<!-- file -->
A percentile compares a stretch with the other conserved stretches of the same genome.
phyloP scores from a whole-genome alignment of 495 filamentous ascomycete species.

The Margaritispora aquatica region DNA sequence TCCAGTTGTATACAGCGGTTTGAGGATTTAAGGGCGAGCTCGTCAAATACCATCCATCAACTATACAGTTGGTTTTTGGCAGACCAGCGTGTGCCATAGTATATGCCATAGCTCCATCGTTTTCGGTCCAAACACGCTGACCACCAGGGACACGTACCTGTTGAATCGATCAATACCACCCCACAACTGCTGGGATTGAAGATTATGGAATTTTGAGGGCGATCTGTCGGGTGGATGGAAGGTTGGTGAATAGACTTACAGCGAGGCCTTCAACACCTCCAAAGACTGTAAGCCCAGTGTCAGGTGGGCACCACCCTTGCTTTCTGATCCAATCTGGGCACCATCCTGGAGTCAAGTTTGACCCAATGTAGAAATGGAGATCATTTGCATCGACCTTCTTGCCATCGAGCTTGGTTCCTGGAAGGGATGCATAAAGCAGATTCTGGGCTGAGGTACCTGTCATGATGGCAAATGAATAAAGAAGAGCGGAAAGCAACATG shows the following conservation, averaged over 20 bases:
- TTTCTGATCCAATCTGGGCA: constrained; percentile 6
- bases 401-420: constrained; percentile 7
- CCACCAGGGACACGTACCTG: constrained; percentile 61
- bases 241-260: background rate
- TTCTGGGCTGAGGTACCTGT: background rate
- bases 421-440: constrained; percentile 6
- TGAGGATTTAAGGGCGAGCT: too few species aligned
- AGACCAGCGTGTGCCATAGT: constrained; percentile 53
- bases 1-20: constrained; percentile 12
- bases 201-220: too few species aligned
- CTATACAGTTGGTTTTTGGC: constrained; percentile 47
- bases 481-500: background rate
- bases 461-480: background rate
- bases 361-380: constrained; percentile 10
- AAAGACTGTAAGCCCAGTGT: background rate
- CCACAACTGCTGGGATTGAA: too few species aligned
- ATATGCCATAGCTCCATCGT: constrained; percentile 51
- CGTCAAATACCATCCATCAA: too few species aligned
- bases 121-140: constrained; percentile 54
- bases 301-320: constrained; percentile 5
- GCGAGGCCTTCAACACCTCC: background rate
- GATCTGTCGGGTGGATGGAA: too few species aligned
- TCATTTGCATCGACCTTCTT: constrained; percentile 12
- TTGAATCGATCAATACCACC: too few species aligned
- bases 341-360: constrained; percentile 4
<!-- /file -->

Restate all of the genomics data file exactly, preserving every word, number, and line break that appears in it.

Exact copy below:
A percentile compares a stretch with the other conserved stretches of the same genome.
phyloP scores from a whole-genome alignment of 495 filamentous ascomycete species.

The Margaritispora aquatica region DNA sequence TCCAGTTGTATACAGCGGTTTGAGGATTTAAGGGCGAGCTCGTCAAATACCATCCATCAACTATACAGTTGGTTTTTGGCAGACCAGCGTGTGCCATAGTATATGCCATAGCTCCATCGTTTTCGGTCCAAACACGCTGACCACCAGGGACACGTACCTGTTGAATCGATCAATACCACCCCACAACTGCTGGGATTGAAGATTATGGAATTTTGAGGGCGATCTGTCGGGTGGATGGAAGGTTGGTGAATAGACTTACAGCGAGGCCTTCAACACCTCCAAAGACTGTAAGCCCAGTGTCAGGTGGGCACCACCCTTGCTTTCTGATCCAATCTGGGCACCATCCTGGAGTCAAGTTTGACCCAATGTAGAAATGGAGATCATTTGCATCGACCTTCTTGCCATCGAGCTTGGTTCCTGGAAGGGATGCATAAAGCAGATTCTGGGCTGAGGTACCTGTCATGATGGCAAATGAATAAAGAAGAGCGGAAAGCAACATG shows the following conservation, averaged over 20 bases:
- TTTCTGATCCAATCTGGGCA: constrained; percentile 6
- bases 401-420: constrained; percentile 7
- CCACCAGGGACACGTACCTG: constrained; percentile 61
- bases 241-260: background rate
- TTCTGGGCTGAGGTACCTGT: background rate
- bases 421-440: constrained; percentile 6
- TGAGGATTTAAGGGCGAGCT: too few species aligned
- AGACCAGCGTGTGCCATAGT: constrained; percentile 53
- bases 1-20: constrained; percentile 12
- bases 201-220: too few species aligned
- CTATACAGTTGGTTTTTGGC: constrained; percentile 47
- bases 481-500: background rate
- bases 461-480: background rate
- bases 361-380: constrained; percentile 10
- AAAGACTGTAAGCCCAGTGT: background rate
- CCACAACTGCTGGGATTGAA: too few species aligned
- ATATGCCATAGCTCCATCGT: constrained; percentile 51
- CGTCAAATACCATCCATCAA: too few species aligned
- bases 121-140: constrained; percentile 54
- bases 301-320: constrained; percentile 5
- GCGAGGCCTTCAACACCTCC: background rate
- GATCTGTCGGGTGGATGGAA: too few species aligned
- TCATTTGCATCGACCTTCTT: constrained; percentile 12
- TTGAATCGATCAATACCACC: too few species aligned
- bases 341-360: constrained; percentile 4